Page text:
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When it comes to brewing beer, there are four main ingredients: grains, hops, yeast and good water.
There are many paths brewers can take when crafting the perfect beer, including whether they use a malt extract or make their own grain, as well as whether they bottle or keg the final product. But one thing many homebrewers realize after their first batch of bubbly goodness is their ability to craft a beer that’s unique to their own liking.
Aside from the time needed to brew and sterilize tools and the two-week fermenting period once a batch has been boiled, there are many advantages to homebrewing.
One advantage is knowing exactly what’s going into a product.
Carri Crosbie, owner of Roscoe’s family-operated Crosbie’s Homebrew Supply, said deciding which hops and grains to use, and having gluten-free kit options, allows brewers to have a peace of mind because they know what they’re consuming.
“Brewing your own beer is not just a hobby,” Crosbie said. “It’s like gardening. You know what’s going into it.”
Crosbie’s Homebrew Supply has filled the niche for Rockford-area brewers who want to buy locally after the closing of Rockford Brew & Grow. She said the store has received a lot of support from local brewers who want to support local businesses.
Brewers often boil their batches alone, but there’s a microbrewing community in the city that supports one another, Crosbie said. She also said a portion of the Rockford microbrewing community either buys hops, the ingredient used to give a brew its flavor, locally from farmers or grow it in their at-home gardens.
Another major perk to crafting your own brew? You can make what you want.
Joe Mongan, president of Forest City Brewers, a Rockford-based microbrewing club, said he started brewing about six years ago with his son-in-law. He said after his first brew, he was hooked.
“The thing I like about brewing is if you can’t get it, you can brew it,” Mongan said.
Mongan said the friendly brew-of-the-month competition hosted by the Forest City Brewers not only hones members’ brewing capabilities, it also introduces them to new recipes.
The new recipe ideas often inspire a new brewer to test out a new hop or tweak his or her process.
Since investing in his microbrewery, Mongan said he rarely drinks commercial beers. When and if he does drink commercial drafts, and likes it, he challenges himself.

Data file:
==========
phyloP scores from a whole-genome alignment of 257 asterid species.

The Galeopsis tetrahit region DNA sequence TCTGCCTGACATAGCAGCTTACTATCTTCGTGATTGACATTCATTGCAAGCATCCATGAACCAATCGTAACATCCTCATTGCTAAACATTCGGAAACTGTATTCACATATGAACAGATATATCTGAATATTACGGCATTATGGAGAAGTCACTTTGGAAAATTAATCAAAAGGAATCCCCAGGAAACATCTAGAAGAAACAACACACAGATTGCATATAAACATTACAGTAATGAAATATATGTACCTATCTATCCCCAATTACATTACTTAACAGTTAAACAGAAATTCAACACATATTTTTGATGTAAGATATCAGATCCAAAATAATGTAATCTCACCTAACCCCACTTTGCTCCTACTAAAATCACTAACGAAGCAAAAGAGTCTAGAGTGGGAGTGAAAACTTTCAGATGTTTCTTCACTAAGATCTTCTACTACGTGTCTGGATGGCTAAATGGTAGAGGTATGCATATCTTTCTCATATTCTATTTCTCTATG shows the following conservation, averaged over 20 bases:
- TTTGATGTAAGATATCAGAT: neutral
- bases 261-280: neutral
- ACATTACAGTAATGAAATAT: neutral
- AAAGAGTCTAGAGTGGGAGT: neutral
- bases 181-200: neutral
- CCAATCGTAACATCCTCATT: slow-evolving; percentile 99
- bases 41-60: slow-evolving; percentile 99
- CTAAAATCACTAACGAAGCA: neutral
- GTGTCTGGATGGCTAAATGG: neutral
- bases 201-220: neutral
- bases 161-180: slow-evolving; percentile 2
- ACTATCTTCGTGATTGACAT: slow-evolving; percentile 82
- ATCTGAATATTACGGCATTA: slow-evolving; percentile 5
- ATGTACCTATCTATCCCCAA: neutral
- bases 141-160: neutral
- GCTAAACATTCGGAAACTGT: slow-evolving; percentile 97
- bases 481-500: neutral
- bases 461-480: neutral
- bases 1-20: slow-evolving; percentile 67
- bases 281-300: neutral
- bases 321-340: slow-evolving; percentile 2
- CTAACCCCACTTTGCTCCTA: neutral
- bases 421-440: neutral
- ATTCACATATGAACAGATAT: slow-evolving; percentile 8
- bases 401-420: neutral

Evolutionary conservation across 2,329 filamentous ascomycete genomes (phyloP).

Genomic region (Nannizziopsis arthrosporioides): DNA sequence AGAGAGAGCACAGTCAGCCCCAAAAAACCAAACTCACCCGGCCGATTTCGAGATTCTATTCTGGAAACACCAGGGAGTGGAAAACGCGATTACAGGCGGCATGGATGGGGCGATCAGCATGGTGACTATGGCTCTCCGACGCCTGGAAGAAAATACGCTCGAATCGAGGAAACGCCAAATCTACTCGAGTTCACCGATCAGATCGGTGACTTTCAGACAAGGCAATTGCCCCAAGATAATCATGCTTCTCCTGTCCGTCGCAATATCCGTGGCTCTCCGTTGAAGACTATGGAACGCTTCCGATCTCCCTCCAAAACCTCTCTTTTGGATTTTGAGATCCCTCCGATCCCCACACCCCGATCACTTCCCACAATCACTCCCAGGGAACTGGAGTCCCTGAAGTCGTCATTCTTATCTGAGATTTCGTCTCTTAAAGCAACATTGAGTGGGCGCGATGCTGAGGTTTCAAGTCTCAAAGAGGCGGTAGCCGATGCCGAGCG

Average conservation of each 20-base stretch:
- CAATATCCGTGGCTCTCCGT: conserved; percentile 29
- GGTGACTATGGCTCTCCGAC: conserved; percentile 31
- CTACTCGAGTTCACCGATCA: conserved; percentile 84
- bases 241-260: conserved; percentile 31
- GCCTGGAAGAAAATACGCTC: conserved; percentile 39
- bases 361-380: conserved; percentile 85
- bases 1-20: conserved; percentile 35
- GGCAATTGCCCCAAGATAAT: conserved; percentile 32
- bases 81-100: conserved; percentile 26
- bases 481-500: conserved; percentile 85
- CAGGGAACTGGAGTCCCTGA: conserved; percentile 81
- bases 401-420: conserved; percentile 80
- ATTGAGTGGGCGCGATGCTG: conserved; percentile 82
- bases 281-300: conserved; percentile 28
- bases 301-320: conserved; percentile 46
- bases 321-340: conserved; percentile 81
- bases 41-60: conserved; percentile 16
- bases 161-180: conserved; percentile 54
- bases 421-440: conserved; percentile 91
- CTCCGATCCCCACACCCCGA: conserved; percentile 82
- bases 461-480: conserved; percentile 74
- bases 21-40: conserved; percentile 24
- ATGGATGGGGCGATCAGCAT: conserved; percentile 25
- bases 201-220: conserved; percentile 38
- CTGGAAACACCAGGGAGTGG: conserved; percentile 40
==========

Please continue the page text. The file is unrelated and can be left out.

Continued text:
“If I do buy it, I’ll try to find the recipe online and clone it,” Mongan said.
A membership to Forest City Brewers isn’t just about taste-testing beer, he said. It offers brewers a community of support.
When brewers are involved in groups like Forest City Brewers and are unable to figure out why a brew isn’t turning out the way it’s expected to, having a community of like-minded individuals is a source of instant feedback and revelations, Mongan said.
Mike Sears of the Homebrew Rockstars podcast has been brewing for about 20 years and said having a source of constructive criticism and praise found at brewing clubs serves as a consistent motivator.
“There’s something to be said when you get a peer who says, ‘This is good,’ or, ‘You should try something different,’” Sears said.
Those who are considering the hobby may be intimidated by the technical terms such as “glass carboy” or “hydrometer test cylinder” used to describe brewing tools and different processes. With a connection to the internet and clubs like Forest City Brewers, a novice brewer can easily navigate his or her way toward a sound understanding of brewing.
“The internet’s a good source because there’s some tried-and-true sources out there,” Sears said. “The last thing you want to do is brew a beer you hate.”
Jerry Machula, who began brewing about a decade ago when a friend bought him his first beer kit, said he understands how intimidating it can be when someone is first learning the craft. Each month he alternates between presentations aimed at novice and experienced brewers at Forest City Brewers to try to educate them about different brewing concepts and ideas.
While the presentations are helpful to the novice, he said he strongly advises beginners to find a mentor. He also said those interested should consider their dedication to the hobby.